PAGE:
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Tips for Selecting an HSA Health Plan for Your Business

Steps to identifying and choosing a high-deductible health plan include:

  1. Know the qualification rules for a high-deductible health plan.

  2. Ask others (insurance agent, colleagues, associations, etc.) for recommendations and referrals to brokers and health insurance providers.

  3. Be aware that health insurance regulations vary by state; find out your state’s regulations.

  4. Checkout the insurance provider and broker for service quality and licensing.

  5. Consider using a smaller firm, where your business will make a difference to their business.

  6. Have insurance data of current health plan available (total cost, employee data such as health, age, gender, residency).

  7. Consider the cost of a plan as an individual or group (a “pool” of individuals/businesses).

  8. Call vendors and ask if they offer any HSA-qualified high-deductible coverage plans; mention you are reviewing health insurance providers, and would like to see what they can present. Also, explore and use online insurance brokers.

  9. Fill out the insurance application form completely and accurately, noting pre-existing conditions, age, gender, and residency.

  10. Use at least three vendors and get at least three competitive bids for high-deductible policies. It is important to get each bid broken down into inclusions and exclusions, for comparison.

Note: HSAs cannot be initiated unless a high-deductible health plan is already is place.

Additional Considerations

Know qualification rules for a high-deductible health plan:
Deductible minimums of $1,050 for an individual, or $2,100 for a family plan.

Out-of-pocket maximums not to exceed $5,250 for individuals, or $10,500 for families.

No co-pays allowed (no "first dollar" coverage) until after the minimum deductible amount has been met (no “first dollar” coverage at all after Jan.1, 2006).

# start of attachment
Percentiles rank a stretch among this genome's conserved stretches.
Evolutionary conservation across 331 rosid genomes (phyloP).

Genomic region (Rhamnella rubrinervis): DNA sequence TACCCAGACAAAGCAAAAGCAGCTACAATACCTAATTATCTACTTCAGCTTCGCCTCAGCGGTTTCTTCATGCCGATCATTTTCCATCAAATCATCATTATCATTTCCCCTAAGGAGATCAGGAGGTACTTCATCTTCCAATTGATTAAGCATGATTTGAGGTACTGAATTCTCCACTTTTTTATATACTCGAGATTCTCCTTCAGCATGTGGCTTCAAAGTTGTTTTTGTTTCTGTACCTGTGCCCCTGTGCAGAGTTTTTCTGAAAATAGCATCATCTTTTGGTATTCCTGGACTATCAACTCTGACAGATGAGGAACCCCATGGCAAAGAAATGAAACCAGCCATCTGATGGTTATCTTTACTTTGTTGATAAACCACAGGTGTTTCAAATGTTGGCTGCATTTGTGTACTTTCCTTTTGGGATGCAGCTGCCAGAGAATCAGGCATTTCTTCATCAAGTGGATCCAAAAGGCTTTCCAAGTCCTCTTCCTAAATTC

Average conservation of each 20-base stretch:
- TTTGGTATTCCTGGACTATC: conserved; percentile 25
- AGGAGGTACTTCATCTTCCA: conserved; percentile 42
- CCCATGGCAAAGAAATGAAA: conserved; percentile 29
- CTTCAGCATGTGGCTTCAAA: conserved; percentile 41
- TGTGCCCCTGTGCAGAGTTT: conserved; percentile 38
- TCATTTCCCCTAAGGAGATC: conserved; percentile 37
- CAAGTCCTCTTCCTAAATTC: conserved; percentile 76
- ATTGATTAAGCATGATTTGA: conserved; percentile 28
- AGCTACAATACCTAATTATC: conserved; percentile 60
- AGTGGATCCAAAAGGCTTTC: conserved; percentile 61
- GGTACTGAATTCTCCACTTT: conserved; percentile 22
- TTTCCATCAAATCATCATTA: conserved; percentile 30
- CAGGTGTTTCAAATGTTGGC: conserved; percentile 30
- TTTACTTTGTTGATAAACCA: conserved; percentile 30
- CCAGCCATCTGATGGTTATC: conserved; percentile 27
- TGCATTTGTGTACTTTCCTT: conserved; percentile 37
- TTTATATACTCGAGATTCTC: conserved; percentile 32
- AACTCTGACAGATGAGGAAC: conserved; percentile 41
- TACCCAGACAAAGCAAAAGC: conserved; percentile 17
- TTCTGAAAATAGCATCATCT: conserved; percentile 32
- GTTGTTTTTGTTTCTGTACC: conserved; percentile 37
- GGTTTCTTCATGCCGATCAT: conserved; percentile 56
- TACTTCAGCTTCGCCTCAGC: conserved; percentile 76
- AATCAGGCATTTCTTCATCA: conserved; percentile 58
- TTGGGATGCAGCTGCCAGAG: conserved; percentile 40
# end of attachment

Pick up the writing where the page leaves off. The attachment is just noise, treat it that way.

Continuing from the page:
Checkout agents for licensing and certification, they should have a professional designation, such as Registered Health Underwriter (RHU) or Registered Employee Benefits Consultant (REBC), or hold membership in the National Association of Health Insurance Agents (AHIA) or National Association of Insurance and Financial Advisors (NAIFA).

To know with whom you are dealing, use rating services, such as A.M. Best ( and NCQA ( that monitor customer satisfaction with insurance providers. Check with state licensing agencies for proof of a broker’s/agent’s current license.

Cost of health insurance is often higher for smaller businesses. Consider joining a “pool’ with others to lower costs. Trade associations, local business groups, state and local governments may offer you the chance to join a "pool” with others. Check to insure this is advantageous for your business.

Fill out the insurance application form completely and accurately, if any applications are incomplete or inaccurate, the company may either refuse to pay your claims or cancel your policy.

Get the details, ask insurance providers to provide you with:

  • Premium schedule (dates premium payments are due)

  • Benefits schedule (detailed list of what is or is not covered)

  • Premium rates and ALL applicable administrative fees (monthly and setup fees)

  • Copy of a sample agreement and application form (to review before you sign up)

  • Checkable references from other clients with similar needs

Be aware of the most overlooked aspect when selecting a company health plan Guarantee of Renewal. This means that the insurer will not be able to, at a whim, cancel your policy, as long as you continue to pay the premiums on time. If possible, also get a cap on percentage increases over the first three years. Get this in writing.

Other considerations:

Before you sign on the dotted line…READ the policy. Have someone else look at it. Make sure you're getting what you asked for.

Key Financial Considerations for Any Policy Plan

  1. Cost of premium(s) on monthly basis for the year.

  2. Amount of deductible for year.

  3. Maximum Lifetime Benefit amount for life of the policyholder.